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Nerd Alert

Jamie Hollier creates a fine-jewelry niche for geeks.

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IN LATE 2020, jewelry artist and retailer Jamie Hollier established her geek cred by launching an online offshoot company called Geeklery, which specializes in fandom jewelry.

Hollier owns Balefire Goods in Arvada, CO, one of 2019 America’s Coolest Stores.

The name Geeklery first emerged when Hollier was a college student, and a friend in her Dungeons & Dragons group made earrings out of the dice used in the game. “I said, ‘Oh, you made geeklery!’ and that’s how the name came about.

“I’m kind of geeky about everything,” she says. “I’m a huge Disney fan, I love going to the parks.” She still plays Dungeons & Dragons, the fantasy tabletop role-playing game, every Sunday with her husband, son and some friends, socially distanced for pandemic times. She also frequents the Denver comic-con and is a fan of the cult classic Stormlight Archive, a series of epic fantasy novels by best-selling author Brandon
Sanderson.

Geeklery kicked off with an art show that celebrates favorite stories and characters and then continued with its own website, geeklery.com, featuring the handmade work of artists, most of whom are jewelers. Hollier, who had thought about doing something like that for years, has long owned web domains for both “geeklery” and “nerdlery.”

The COVID-19 pandemic is one of the reasons she decided to make “geeklery” its own standalone company in 2020. Much of what’s available on the website can be drop-shipped and sent directly to the customer, so if Balefire Goods needed to close temporarily, Geeklery artists can continue to send out the merchandise.

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Hollier was initially inspired to create this niche by a pendant she made for her husband that contains some of the more famous quotes from Stormlight Archive. “That piece has been one of the most popular sellers so far. It’s just a simple bar drop pendant with some of the quotes from the book in it.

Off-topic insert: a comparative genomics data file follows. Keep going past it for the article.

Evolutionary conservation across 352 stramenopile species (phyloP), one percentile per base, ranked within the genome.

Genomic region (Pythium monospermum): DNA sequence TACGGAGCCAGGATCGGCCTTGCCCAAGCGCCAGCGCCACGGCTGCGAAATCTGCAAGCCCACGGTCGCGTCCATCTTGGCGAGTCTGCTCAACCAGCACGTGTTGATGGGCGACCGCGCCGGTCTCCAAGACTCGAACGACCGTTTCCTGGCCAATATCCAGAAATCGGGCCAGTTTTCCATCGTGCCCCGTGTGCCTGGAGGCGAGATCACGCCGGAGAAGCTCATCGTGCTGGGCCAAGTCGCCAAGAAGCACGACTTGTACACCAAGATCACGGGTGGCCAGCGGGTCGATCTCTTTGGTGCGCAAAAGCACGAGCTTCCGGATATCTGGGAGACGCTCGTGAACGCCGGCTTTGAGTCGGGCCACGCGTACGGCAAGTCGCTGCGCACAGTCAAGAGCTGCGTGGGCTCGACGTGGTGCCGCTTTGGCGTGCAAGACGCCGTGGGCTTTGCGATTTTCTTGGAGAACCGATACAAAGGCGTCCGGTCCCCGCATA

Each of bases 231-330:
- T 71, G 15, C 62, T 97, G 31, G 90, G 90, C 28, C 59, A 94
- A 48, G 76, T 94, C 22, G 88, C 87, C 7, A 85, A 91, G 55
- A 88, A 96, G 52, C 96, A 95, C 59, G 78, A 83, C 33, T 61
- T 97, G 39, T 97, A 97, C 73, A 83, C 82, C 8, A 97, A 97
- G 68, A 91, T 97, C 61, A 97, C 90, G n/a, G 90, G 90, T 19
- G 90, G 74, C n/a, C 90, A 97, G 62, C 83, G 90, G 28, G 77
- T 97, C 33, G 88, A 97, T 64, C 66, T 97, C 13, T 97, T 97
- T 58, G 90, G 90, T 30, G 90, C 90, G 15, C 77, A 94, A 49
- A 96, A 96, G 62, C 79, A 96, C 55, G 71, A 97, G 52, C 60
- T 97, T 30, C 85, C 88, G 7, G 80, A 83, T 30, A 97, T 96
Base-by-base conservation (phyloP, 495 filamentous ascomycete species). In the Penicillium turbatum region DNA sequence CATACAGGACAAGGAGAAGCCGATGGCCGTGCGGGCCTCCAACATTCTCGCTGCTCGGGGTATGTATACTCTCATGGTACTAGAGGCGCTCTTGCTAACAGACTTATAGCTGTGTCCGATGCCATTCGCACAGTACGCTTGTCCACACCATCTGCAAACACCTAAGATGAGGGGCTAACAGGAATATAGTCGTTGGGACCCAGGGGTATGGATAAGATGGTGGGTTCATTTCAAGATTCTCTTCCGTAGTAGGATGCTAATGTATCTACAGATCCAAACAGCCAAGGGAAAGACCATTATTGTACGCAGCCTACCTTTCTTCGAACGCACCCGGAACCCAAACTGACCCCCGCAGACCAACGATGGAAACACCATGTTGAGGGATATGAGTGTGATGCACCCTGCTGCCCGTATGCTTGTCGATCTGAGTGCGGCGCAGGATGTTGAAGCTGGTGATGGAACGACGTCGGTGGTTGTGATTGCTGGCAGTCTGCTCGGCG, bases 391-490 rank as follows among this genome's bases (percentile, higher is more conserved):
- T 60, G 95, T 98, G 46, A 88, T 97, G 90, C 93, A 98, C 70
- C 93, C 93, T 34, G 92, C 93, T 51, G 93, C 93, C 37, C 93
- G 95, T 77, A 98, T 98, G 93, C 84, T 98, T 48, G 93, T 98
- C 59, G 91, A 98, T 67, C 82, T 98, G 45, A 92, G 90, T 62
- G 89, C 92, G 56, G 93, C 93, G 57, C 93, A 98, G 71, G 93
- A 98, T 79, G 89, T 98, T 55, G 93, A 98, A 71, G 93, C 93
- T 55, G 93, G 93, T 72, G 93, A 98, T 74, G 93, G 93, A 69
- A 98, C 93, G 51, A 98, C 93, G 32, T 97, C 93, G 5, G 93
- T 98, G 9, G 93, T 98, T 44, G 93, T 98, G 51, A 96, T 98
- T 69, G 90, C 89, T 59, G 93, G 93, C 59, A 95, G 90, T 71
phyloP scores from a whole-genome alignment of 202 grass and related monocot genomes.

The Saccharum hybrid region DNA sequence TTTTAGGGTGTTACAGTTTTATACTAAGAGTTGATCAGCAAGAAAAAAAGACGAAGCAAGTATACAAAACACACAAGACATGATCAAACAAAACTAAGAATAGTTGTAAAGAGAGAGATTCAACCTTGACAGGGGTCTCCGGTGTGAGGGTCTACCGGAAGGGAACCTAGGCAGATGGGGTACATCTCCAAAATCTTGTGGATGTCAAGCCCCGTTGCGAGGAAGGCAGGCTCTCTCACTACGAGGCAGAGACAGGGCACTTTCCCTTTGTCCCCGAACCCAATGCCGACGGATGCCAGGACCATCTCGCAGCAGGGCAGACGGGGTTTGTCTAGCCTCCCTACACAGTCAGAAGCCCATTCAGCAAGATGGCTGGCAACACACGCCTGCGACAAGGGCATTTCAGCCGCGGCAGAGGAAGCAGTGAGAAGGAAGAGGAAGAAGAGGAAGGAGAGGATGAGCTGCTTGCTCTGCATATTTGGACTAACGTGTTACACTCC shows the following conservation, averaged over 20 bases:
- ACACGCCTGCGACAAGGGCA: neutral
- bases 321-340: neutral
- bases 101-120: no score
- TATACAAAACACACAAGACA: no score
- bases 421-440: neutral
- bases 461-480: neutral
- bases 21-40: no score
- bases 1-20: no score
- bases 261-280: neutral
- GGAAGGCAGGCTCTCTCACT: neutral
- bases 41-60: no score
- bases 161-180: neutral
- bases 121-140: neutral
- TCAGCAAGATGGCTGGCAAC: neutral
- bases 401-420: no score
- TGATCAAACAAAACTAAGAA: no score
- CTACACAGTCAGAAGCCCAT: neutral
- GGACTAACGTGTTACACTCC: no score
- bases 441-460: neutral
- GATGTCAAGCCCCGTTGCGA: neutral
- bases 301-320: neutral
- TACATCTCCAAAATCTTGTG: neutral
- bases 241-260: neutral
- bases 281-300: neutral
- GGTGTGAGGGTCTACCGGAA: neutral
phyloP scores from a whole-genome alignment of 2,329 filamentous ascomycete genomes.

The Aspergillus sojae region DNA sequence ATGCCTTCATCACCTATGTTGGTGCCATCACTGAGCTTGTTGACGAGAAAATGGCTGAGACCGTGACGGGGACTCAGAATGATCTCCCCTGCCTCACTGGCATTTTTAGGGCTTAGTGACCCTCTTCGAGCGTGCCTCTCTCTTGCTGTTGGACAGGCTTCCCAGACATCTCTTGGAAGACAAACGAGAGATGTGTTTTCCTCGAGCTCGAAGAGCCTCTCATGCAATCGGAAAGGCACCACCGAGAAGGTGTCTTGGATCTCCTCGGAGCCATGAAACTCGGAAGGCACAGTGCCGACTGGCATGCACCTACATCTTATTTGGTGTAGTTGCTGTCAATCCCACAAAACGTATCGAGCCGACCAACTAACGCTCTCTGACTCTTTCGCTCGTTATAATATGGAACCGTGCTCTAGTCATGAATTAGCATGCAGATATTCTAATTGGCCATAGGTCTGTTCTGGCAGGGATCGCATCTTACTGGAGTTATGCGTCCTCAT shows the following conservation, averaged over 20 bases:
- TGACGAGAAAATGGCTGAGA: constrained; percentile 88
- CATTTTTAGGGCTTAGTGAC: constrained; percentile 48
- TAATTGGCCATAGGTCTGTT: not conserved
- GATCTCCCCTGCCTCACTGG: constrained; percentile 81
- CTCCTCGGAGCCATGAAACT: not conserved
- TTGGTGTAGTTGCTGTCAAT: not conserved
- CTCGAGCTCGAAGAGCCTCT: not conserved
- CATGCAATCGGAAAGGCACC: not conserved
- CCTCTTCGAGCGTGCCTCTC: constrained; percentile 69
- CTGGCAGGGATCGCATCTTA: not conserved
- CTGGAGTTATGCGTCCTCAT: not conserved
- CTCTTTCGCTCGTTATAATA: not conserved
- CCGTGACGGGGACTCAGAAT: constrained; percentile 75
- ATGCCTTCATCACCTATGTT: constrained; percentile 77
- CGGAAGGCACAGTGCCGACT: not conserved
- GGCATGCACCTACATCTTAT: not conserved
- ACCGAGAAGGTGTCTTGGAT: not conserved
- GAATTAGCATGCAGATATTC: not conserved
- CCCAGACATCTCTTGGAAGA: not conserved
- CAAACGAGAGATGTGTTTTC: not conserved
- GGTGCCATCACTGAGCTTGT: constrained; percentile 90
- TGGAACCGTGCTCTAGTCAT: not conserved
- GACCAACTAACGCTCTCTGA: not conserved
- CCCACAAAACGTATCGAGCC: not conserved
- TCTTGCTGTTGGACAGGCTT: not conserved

“We have a bunch of customers coming in who really want something that ties into their own passions and loves, and for a lot of them, that is this kind of fan art, pop culture kind of stuff.”

Since the launch, many people have reached out to Hollier to tell her what fandom theme they’d like to see next, from sci-fi to literature.

“A lot of what there is out there is mass produced, and we believe there is an audience that wants unique, one-of-a-kind pieces inspired by fandoms,” Hollier says.

Curated categories include Dungeons & Dragons, math and science, fantasy, gaming, spooky and horror, retro, sci-fi, anime, literature, TV and movies.

All work is handcrafted, one-of-a-kind and limited edition. Balefire Goods’ brand ethos of jewelry-making in an ethical and sustainable fashion crosses over into Geeklery.

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Participating artisans and designers include Acanthus Jewelry, Tuggle Designs, Alex Boyd, Valerie Savarie, John Hamilton III, Niki Fisk and Ryan Gardner.

“As a lifelong nerd and geek, it’s always been an interest of mine to include fine jewelry and art with the works that are inspired by the characters and stories that we all connect to,” she says. “I believe that our shared love for these fandoms can be a bridge and build relationships that can be life-changing connections.”

Hollier has found that sharing her own passions has helped her connect with clients, new and old.

“A lot of people reached out and said, ‘I didn’t know you were a Sanderson fan. Let’s talk about it!’ We’ve had all sorts of people saying, ‘I’m a secret nerd, but I would wear this.’”

Pop Culture Classroom will receive a portion of the proceeds from Geeklery’s ongoing sales. The Denver-based non-profit organization is working to inspire a love of learning, increase literacy, celebrate diversity and build community through the tools of popular culture and the power of self-expression.

PHOTO GALLERY (4 IMAGES)

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Eileen McClelland is the Managing Editor of INSTORE. She believes that every jewelry store has the power of cool within them.

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